U.S. and World History

Three Landmark Cases That Changed This Country

With few exceptions, the judicial branch, most notably seen through the decisions of the United States Supreme Court, remains the lesser-known of the three branches of American government.  Despite this, the judicial branch holds an important place in America.  Throughout its long history, certain cases have placed the Supreme Court in the national spotlight. 

Lectern, Microphone, Digital Projector, and Writeable Board

Judging Nazis: John Parker's Nuremberg Journey

Dr. Joseph A. Ross examines the life and career of Judge John J. Parker, often considered to be a largely forgotten, but nonetheless important figure in both North Carolina and U.S. history.  Born in Monroe in 1885, John J. Parker joined the Republican Party at a time when the state was solidly Democratic.  Parker ran for governor in 1920, but an election loss led him to join the Fourth Circuit Court of Appeals five years later.  Parker was almost confirmed to the U.S.

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Media Literacy After Cable News

Media literacy and evaluating political media sources are the focus of this presentation that examines the key issues and impacts of political media.  By defining key concepts and models, this presentation investigates the strengths and weaknesses of traditional models for evaluating media literacy, as well as the technological impacts on political media.

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Camelot: The Myth and Mystique of the Kennedys

King Arthur, in the musical Camelot, heralds "Don't let it be forgot, that once there was a spot, for one brief, shining moment, that was known as Camelot."

microphone, digital projector, DVD player, 3 to 4 display tables

Titanic: Ship of Dreams

"The people we study in history were once as alive as we are this very minute." Nothing holds truer than the 2228 stories to be found on the RMS Titanic. This presentation is a glimpse into the world of 1912 and the amazing people who boarded the most luxurious and largest ship in the world and sailed off into immortality. Having traveled to all the sites that have Titanic connections (Belfast, Southampton, sinking site in North Atlantic, Halifax, NS et al.), Dr.

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Sarah McGuirk, Orphan Train Rider

Orphan Trains resettled some 250,000 children from crowded eastern cities to rural areas of the United States from 1853 to 1929. The program, though well-intentioned, was not without its critics.

A lifelong history buff and family researcher, Wilson began a quest to discover how her great-grandmother Sarah McGuirk wound up in the middle of Illinois without any known relatives. With few clues to go on, the mystery was solved years later when rare documents were discovered in New York City.

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North Carolina as the Confederate Capital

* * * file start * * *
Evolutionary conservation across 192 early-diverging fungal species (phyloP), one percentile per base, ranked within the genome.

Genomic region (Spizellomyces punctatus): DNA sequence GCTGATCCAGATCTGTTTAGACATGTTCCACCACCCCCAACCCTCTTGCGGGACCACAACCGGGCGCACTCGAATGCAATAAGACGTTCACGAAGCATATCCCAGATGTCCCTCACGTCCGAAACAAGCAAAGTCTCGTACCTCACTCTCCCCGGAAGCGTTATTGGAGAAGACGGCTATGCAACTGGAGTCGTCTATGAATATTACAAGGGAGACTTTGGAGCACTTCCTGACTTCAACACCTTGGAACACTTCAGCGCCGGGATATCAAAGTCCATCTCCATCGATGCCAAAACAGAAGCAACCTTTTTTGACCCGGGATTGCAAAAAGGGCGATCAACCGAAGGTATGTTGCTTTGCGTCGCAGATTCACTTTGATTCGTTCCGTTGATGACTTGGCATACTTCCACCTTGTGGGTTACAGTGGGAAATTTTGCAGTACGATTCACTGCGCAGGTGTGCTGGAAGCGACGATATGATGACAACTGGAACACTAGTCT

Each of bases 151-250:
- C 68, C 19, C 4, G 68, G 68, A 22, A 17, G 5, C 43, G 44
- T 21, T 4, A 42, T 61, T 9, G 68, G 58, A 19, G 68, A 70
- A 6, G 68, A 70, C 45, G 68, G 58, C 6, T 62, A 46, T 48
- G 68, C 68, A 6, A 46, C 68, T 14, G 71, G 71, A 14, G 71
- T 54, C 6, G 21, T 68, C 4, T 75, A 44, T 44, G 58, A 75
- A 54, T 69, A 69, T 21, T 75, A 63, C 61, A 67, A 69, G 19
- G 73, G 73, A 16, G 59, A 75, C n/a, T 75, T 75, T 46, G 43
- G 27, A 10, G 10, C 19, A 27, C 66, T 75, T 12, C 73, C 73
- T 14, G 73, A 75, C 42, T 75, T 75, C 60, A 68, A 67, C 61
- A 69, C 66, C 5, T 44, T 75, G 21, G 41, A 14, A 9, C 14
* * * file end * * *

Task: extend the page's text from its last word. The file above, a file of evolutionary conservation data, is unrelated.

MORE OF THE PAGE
In the waning days of the Confederacy, Jefferson Davis and the members of the Confederate Cabinet were forced to flee south, out of Virginia. Their train arrived in Greensboro on April 11, but the city was crowded with refugees, and the Cabinet was forced to sleep in a passenger car on a railroad siding.


The Race to the Dan: The Retreat That Won the Revolution

Charles, Lord Cornwallis—the commander of the British Army in the South—built a bonfire in February 1781. Mustering his men from their camp at Ramseur’s Mill in the North Carolina backcountry, he ordered them to burn everything—creature comforts, extra rations, even their rum—all but the bare essentials, starting with his Lordship’s own baggage. Cornwallis meant to move fast to catch the ragtag Southern Department of the Continental Army and crush them in a final, decisive battle.

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Understanding Black History as American History

African Americans have played an integral role in the creation and development of the United States from the colonial period to the present.  Since 1619 when the first twenty Africans were brought to the shores of the Chesapeake to the election of the nation’s first black president, black men and women have contributed to the economic, political, and cultural growth of the U.S.  Much of how U. S.

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After Appomattox: North Carolina Civil War Monuments, 1865-1965

A solitary Confederate soldier facing north atop a granite pillar guarding the county courthouse is perhaps the twentieth century South’s most recognizable image. However, this stereotypical depiction belies the complex and nuanced reality of North Carolina’s Civil War memorials. From the earliest carved marble shafts above mass graves of unknown Confederates to commercially produced soldiers still watching over many courthouses, the story of our state’s Civil War monuments is as varied as the war was divisive.

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